Volume 41 Issue 12 December 1991

Rehabilitating the European dynasty

Kate Lowe on Hong Kong's forgotten anniversary.

Hugh Brogan nominates Alexis de Tocqueville rather than Karl Marx as a useful guide to the new world order of history in the 90s.

Michael Burleigh examines how the impact of German unification has affected the evaluation of the country's history from both sides of the former divide.

Judy Litoff and David C. Smith sift through the hopes and fears of America's home front in this selection and commentary of letters they have assembled from wives, mothers and sweethearts during the Second World War.

Miranda Vickers looks at the troubled history of Yugoslav-Albanian relations

In the 19th century British interest in South America was a significant as in any of the colonies or dominions. But after 1914 it declined. Rory Miller explains how and why.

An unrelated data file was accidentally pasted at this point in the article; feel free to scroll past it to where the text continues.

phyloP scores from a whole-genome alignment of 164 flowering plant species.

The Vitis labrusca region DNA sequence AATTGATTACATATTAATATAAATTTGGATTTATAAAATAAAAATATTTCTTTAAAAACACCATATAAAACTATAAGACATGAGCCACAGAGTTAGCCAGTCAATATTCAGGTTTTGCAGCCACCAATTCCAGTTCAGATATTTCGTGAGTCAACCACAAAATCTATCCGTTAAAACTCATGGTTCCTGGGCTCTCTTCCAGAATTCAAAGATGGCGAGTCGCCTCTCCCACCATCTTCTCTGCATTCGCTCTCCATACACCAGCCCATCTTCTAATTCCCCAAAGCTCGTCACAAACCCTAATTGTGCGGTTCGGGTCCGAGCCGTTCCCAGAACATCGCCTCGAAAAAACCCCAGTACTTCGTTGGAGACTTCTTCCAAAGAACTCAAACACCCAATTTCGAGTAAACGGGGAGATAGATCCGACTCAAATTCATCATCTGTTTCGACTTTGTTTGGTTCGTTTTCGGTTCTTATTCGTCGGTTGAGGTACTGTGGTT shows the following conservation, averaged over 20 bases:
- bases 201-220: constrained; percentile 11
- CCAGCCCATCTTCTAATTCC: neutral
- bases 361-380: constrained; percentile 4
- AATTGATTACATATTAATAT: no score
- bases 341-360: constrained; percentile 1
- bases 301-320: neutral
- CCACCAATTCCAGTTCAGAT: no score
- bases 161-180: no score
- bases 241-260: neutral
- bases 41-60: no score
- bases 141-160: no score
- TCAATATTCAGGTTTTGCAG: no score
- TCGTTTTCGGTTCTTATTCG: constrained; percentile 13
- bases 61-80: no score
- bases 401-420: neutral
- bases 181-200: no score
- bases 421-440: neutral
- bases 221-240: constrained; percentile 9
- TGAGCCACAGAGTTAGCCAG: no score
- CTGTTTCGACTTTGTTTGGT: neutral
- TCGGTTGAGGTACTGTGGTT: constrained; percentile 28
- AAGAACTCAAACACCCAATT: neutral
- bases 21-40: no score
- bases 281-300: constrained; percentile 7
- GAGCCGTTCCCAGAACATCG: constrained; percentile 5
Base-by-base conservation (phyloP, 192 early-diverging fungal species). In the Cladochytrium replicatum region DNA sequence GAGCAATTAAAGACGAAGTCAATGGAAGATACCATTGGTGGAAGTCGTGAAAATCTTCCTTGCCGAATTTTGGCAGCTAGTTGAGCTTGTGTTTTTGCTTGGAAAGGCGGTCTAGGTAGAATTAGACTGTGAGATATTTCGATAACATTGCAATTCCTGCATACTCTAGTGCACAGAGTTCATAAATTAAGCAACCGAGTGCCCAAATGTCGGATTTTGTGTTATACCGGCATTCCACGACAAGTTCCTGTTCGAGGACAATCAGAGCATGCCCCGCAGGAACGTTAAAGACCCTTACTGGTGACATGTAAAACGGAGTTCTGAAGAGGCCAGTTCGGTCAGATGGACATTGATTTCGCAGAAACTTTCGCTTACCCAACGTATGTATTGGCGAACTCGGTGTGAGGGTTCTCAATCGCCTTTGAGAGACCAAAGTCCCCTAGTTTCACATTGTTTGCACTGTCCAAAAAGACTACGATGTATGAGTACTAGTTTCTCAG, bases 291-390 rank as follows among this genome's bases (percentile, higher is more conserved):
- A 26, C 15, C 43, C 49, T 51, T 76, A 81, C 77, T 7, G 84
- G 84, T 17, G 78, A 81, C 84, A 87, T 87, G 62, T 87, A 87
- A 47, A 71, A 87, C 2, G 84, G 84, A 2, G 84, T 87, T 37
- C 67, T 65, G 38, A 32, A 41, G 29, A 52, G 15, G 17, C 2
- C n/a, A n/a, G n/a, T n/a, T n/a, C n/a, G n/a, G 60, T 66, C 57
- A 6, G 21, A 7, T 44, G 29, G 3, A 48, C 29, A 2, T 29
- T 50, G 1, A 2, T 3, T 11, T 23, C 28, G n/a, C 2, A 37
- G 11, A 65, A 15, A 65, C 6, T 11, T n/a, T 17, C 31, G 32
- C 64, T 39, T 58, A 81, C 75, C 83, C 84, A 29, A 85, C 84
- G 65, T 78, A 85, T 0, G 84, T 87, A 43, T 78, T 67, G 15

Ann Hills on highland games at Braemar

Leah Leneman tells the little-known story of the role played by Scottish men, in the campaign to get women the vote in the years before the First World War.

What did Hirohito really think of Pearl Harbor? On the 50th anniversary of the Japanese attack that brought the US into the Second World War, Herbert Bix offers a provocative reassessment of the Showa Emperor's responsibility for the conflict, drawing on his translations from diaries and memoirs of Hirohito and his court circle.

Damien Gregory reports on protests surrounding the explorer's quincentenary celebrations.

Colin Michie rings the bell at an early English hospital